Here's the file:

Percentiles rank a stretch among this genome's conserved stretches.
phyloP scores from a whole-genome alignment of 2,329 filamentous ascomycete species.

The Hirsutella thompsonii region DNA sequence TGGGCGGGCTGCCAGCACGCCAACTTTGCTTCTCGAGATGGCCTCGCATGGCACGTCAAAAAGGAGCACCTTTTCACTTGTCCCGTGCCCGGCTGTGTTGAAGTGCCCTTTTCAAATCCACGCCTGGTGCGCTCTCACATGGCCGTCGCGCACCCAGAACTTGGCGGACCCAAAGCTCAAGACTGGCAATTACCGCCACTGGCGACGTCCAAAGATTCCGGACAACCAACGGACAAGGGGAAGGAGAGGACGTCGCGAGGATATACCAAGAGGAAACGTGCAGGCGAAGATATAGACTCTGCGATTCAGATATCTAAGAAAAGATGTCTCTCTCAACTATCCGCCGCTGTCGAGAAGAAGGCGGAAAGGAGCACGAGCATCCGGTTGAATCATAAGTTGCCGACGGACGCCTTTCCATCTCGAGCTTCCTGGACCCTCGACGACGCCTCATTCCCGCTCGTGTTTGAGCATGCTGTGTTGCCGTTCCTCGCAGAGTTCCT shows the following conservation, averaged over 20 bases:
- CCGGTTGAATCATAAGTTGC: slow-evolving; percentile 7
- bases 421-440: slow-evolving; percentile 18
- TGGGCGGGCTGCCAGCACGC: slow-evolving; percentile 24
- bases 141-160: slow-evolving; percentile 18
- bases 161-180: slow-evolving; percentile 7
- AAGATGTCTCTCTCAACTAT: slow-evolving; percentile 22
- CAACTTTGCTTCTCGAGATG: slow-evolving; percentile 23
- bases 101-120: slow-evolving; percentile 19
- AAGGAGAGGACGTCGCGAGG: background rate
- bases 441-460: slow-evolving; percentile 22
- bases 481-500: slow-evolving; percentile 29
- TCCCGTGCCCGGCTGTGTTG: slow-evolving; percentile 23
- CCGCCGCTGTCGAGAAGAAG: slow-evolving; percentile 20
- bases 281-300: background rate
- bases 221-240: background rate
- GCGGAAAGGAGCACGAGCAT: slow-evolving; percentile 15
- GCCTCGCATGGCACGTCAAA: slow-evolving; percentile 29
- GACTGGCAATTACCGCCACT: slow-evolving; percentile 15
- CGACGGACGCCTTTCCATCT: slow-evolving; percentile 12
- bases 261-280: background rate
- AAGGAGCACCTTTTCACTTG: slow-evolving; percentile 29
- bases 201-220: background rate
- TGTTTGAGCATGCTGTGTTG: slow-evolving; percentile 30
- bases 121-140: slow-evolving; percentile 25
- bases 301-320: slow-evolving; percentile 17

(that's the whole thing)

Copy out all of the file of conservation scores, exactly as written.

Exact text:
Percentiles rank a stretch among this genome's conserved stretches.
phyloP scores from a whole-genome alignment of 2,329 filamentous ascomycete species.

The Hirsutella thompsonii region DNA sequence TGGGCGGGCTGCCAGCACGCCAACTTTGCTTCTCGAGATGGCCTCGCATGGCACGTCAAAAAGGAGCACCTTTTCACTTGTCCCGTGCCCGGCTGTGTTGAAGTGCCCTTTTCAAATCCACGCCTGGTGCGCTCTCACATGGCCGTCGCGCACCCAGAACTTGGCGGACCCAAAGCTCAAGACTGGCAATTACCGCCACTGGCGACGTCCAAAGATTCCGGACAACCAACGGACAAGGGGAAGGAGAGGACGTCGCGAGGATATACCAAGAGGAAACGTGCAGGCGAAGATATAGACTCTGCGATTCAGATATCTAAGAAAAGATGTCTCTCTCAACTATCCGCCGCTGTCGAGAAGAAGGCGGAAAGGAGCACGAGCATCCGGTTGAATCATAAGTTGCCGACGGACGCCTTTCCATCTCGAGCTTCCTGGACCCTCGACGACGCCTCATTCCCGCTCGTGTTTGAGCATGCTGTGTTGCCGTTCCTCGCAGAGTTCCT shows the following conservation, averaged over 20 bases:
- CCGGTTGAATCATAAGTTGC: slow-evolving; percentile 7
- bases 421-440: slow-evolving; percentile 18
- TGGGCGGGCTGCCAGCACGC: slow-evolving; percentile 24
- bases 141-160: slow-evolving; percentile 18
- bases 161-180: slow-evolving; percentile 7
- AAGATGTCTCTCTCAACTAT: slow-evolving; percentile 22
- CAACTTTGCTTCTCGAGATG: slow-evolving; percentile 23
- bases 101-120: slow-evolving; percentile 19
- AAGGAGAGGACGTCGCGAGG: background rate
- bases 441-460: slow-evolving; percentile 22
- bases 481-500: slow-evolving; percentile 29
- TCCCGTGCCCGGCTGTGTTG: slow-evolving; percentile 23
- CCGCCGCTGTCGAGAAGAAG: slow-evolving; percentile 20
- bases 281-300: background rate
- bases 221-240: background rate
- GCGGAAAGGAGCACGAGCAT: slow-evolving; percentile 15
- GCCTCGCATGGCACGTCAAA: slow-evolving; percentile 29
- GACTGGCAATTACCGCCACT: slow-evolving; percentile 15
- CGACGGACGCCTTTCCATCT: slow-evolving; percentile 12
- bases 261-280: background rate
- AAGGAGCACCTTTTCACTTG: slow-evolving; percentile 29
- bases 201-220: background rate
- TGTTTGAGCATGCTGTGTTG: slow-evolving; percentile 30
- bases 121-140: slow-evolving; percentile 25
- bases 301-320: slow-evolving; percentile 17